Microsoft AccessMicrosoft Office Access, previously known as Microsoft Access, is adatabasemanagement system from Microsoft that combines the relationalMicrosoft Jet DatabaseEngine with a graphical user interface and software-development tools. It is a member ofthe Microsoft Office suite of applications, included in the Professional and higher editions orsold separately. On May 12, 2010, the current version of Microsoft Access 2010 wasreleased by Microsoft in Office 2010; Microsoft Office Access 2007 was the prior version.MS Access stores data in its own format based on the Access Jet Database Engine. It canalso import or link directly to data stored in other applications and databases.Software developers and data architects can use Microsoft Access to developapplicationsoftware, and "power users" can use it to build software applications. Like other Officeapplications, Access is supported by Visual Basic for Applications, an object-oriented programming language that can reference a variety of objects including DAO (DataAccess Objects), ActiveXData Objects, and many other ActiveX components. Visual objectsused in forms and reports expose their methods and properties in the VBA programmingenvironment, and VBA code modules may declare and call Windows operating-system functions.UsesIn addition to using its own database storage file, Microsoft Access may also be used as thefront-end with other products as the back-end tables, such as Microsoft SQL Server andnon-Microsoft products such as Oracle and Sybase. Multiple backend sources can be usedby a Microsoft Access Jet Database (accdb and mdb formats). Similarly, some applicationswill only use the Microsoft Access tables and use another product as a front-end, suchas Visual Basic or ASP.NET. Microsoft Access may be only part of the solution in morecomplex applications, where it may be integrated with other technologies such as MicrosoftExcel, Microsoft Outlookor ActiveX Data Objects.Access tables support a variety of standard field types, indices, and referential integrity.Access also includes a query interface, forms to display and enter data, and reports forprinting. The underlying Jet database, which contains these objects, is multiuser-aware andhandles record-locking and referential integrity including cascading updates and deletes.Repetitive tasks can be automated through macros with point-and-click options. It is alsoeasy to place a database on a network and have multiple users share and update datawithout overwriting each others work. Data is locked at the record level which is significantlydifferent from Excel which locks the entire spreadsheet.There are template databases within the program and for download from their website.These options are available upon starting Access and allow users to enhance a database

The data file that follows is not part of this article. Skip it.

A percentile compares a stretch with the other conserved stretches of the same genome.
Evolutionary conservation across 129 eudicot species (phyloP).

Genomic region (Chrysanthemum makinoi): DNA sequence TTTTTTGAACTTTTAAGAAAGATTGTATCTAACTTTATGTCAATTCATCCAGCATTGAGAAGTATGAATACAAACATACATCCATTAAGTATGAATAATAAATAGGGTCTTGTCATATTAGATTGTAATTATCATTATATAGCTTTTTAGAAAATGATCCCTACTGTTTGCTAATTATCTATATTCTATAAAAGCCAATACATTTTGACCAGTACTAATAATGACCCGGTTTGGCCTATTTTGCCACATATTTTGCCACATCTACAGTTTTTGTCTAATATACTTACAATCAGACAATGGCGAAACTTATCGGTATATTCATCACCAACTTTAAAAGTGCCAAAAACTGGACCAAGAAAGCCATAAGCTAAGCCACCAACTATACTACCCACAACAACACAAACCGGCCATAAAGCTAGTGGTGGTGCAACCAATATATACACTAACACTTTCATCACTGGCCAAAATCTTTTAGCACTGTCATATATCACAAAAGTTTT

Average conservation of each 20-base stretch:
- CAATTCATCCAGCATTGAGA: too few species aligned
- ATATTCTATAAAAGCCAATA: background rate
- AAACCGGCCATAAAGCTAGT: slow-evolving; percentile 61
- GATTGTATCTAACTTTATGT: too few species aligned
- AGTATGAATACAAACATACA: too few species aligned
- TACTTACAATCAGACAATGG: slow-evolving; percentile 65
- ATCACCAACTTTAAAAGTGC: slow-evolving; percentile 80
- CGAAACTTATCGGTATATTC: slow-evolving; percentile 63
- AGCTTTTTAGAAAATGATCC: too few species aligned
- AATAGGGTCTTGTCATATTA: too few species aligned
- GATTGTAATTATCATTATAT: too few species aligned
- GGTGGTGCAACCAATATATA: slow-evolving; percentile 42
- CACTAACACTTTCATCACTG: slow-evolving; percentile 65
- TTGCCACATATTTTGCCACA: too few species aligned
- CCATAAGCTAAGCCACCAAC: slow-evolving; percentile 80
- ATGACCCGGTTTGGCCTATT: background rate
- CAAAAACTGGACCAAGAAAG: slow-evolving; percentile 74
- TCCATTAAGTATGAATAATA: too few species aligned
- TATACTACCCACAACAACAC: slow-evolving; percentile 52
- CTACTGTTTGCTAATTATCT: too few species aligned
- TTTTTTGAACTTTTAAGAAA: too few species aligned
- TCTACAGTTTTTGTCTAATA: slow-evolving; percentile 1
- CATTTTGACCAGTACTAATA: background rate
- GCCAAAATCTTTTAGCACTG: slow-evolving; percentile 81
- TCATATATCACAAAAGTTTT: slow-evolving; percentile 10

with predefined tables, queries, forms, reports, and macros. Templates do not includeVBA code.Programmers can create solutions using the programming language Visual Basic forApplications (VBA), which is similar to Visual Basic 6.0 (VB6) and used throughoutthe Microsoft Office programs such as Excel, Word, Outlook and PowerPoint. Most VB6code, including the use of Windows API calls, can be used in VBA. Power users anddevelopers can extend basic end-user solutions to a professional solution with advancedautomation, data validation, error trapping, and multi-user support.The number of simultaneous users that can be supported depends on the amount of data,the tasks being performed, level of use, and application design. Generally accepted limitsare solutions with 1 GB or less of data (Access supports up to 2 GB) and performs quite wellwith 100 or fewer simultaneous connections (255 concurrent users are supported). Thiscapability is often a good fit for department solutions. If using an Access database solution ina multi-user scenario, the application should be "split". This means that the tables are in onefile called the back end (typically stored on a shared network folder) and the applicationcomponents (forms, reports, queries, code, macros, linked tables) are in another file calledthe front end. The linked tables in the front end point to the back end file. Each user of theAccess application would then receive his or her own copy of the front end file.Applications that run complex queries or analysis across large datasets would naturallyrequire greater bandwidth and memory. Microsoft Access is designed to scale to supportmore data and users by linking to multiple Access databases or using a back-end databaselike Microsoft SQL Server. With the latter design, the amount of data and users can scaleto enterprise-level solutions.Microsoft Accesss role in web development prior to version 2010 is limited. Userinterface features of Access, such as forms and reports, only work in Windows. In versions2000 through 2003 an Access object type called Data Access Pages created publishableweb pages. Data Access Pages are no longer supported. The Microsoft Jet DatabaseEngine, core to Access, can be accessed through technologies such as ODBC or OLE DB.The data (i.e., tables and queries) can be accessed by web-based applications developedin ASP.NET, PHP, or Java.Access 2010 allows databases to be published to SharePoint 2010 web sitesrunning Access Services. These web-based forms and reports run in any modern webbrowser. The resulting web forms and reports, when accessed via a web browser, dontrequire any add-ins or extensions (e.g. ActiveX, Silverlight).A compiled version of an Access database (File extensions: .MDE /ACCDE or .ADE;ACCDE only works with Access 2007 or later) can be created to prevent user fromaccessing the design surfaces to modify module code, forms, and reports. An MDE/ACCDEfile is a Microsoft Access database file with all modules compiled and all editable sourcecode removed. An ADE file is an Access project file with all modules compiled and alleditable source code removed. Both the .MDE/ACCDE and .ADE versions of an Accessdatabase are used when end-user modifications are not allowed or when the application’ssource code should be kept confidential.Microsoft offers a runtime version of Microsoft Access 2007 for download. This allows peopleto create Access solutions and distribute it for use by non-Microsoft Access owners (similarto the way DLLs or EXEs are distributed). Unlike the regular version of Access, the runtimeversion allows users to use the Access application but they cannot use its design surfaces.